Two horrible happenings came to my attention this week. First, Stan Collymore appeared on the Today show talking about the racial abuse he has been subjected to by Twitter users. During the interview, several Tweets were rolling in, amazingly, to a similar vein. I had a look on my phone and could not believe what I was reading. Later the same day, Alice Judge-Talbot posted a link on Facebook which explained what happened when Beth Tweddle featured on Sky Sports for a live interview. Viewers were asked to Tweet their questions using the hashtag #sportswomen. Again, as I clicked through the explanatory slideshow, I was pretty amazed at the tirade of sexist comments, and not in a good way. Some of the tweets were downright violent in their nature, one twit even posting a picture of Jimmy Saville along with their obnoxious tweet, carrying with it all the vile connotations of that mans hideous acts of violence and abuse.
I have only recently discovered Twitter, and for the most part, I really enjoy the immediacy of the medium. I have discovered a host of new blogs, connected with some of my favourite bloggers and broadcasters, and several fantastic campaigns have been brought to my attention. I love not only how democratic and fun it can be but also a potent force for good. So I was really saddened to learn of theses examples of abuse, which, as Stan Collymore pointed out, would be illegal if they occurred in ‘real life’. Call it naiveté, call it optimism, but I found it all really shocking and I couldn’t stop thinking about it all day. (God only knows how it feels to be on the receiving end like Stan and Beth and so many others.) As Jane Garvey said on the piece Womans Hours did on it, it’s the ‘bare faced cheek’ of these people that is astounding. How many of these twits would voice their comments out loud, directly to Stan and Beth, surrounded by even a small crowd of men and women, never mind millions of other people?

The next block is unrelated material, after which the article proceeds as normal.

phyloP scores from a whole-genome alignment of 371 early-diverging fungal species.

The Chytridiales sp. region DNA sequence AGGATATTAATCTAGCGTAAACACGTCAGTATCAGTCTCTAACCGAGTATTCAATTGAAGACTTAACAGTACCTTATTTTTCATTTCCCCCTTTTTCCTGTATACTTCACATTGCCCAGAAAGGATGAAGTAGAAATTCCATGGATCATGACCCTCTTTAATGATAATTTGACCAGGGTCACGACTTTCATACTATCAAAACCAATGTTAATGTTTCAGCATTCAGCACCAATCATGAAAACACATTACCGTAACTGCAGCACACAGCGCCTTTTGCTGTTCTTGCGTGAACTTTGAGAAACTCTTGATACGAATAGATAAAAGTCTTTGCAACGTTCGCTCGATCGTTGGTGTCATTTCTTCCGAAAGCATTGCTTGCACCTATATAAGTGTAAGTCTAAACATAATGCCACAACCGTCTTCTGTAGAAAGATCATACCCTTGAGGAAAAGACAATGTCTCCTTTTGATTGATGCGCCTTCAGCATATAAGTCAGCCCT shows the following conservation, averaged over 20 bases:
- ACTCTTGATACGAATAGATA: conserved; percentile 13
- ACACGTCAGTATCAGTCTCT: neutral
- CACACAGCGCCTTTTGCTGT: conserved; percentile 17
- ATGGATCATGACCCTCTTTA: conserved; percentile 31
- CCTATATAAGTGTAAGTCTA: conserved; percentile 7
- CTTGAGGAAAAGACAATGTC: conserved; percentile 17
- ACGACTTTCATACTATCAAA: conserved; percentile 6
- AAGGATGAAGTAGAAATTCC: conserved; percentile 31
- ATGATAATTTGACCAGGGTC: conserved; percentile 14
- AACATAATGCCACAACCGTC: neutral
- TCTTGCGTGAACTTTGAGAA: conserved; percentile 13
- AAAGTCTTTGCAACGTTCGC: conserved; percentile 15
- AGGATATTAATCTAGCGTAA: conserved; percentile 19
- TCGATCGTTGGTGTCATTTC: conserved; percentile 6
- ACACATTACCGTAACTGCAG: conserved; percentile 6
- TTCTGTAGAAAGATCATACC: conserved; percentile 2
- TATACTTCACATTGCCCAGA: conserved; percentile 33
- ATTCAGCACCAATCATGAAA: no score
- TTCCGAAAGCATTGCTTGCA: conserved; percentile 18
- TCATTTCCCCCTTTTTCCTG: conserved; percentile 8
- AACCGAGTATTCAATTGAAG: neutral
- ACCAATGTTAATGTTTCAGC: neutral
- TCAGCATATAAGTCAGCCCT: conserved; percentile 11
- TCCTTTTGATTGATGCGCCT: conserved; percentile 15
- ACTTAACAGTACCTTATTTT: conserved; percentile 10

Earlier this month, two trolls were jailed for sexist abuse and threats directed at feminist campaigner Caroline Criado-Perez and Stella Creasy MP. This week, Twitter has introduced a new ‘report tweet’ button for reporting abuse, and says it will act when content is against their rules, or breaks the law. The question is – with such a huge volume of content, will they be able to act quick enough? On a separate but related issue featured on Newsnight this week, Stella Creasy magnificently asserted that far from victims of abuse needing to learn to ‘man-up’, the behaviour of the culprits must change. It’s not okay to treat another person that way and as humans we need to stand up to that behaviour and demonstrate that its unacceptable. I hope that any potential perpetrators are dissuaded from irresponsible and offensive Twittering by the outcome of the Perez case.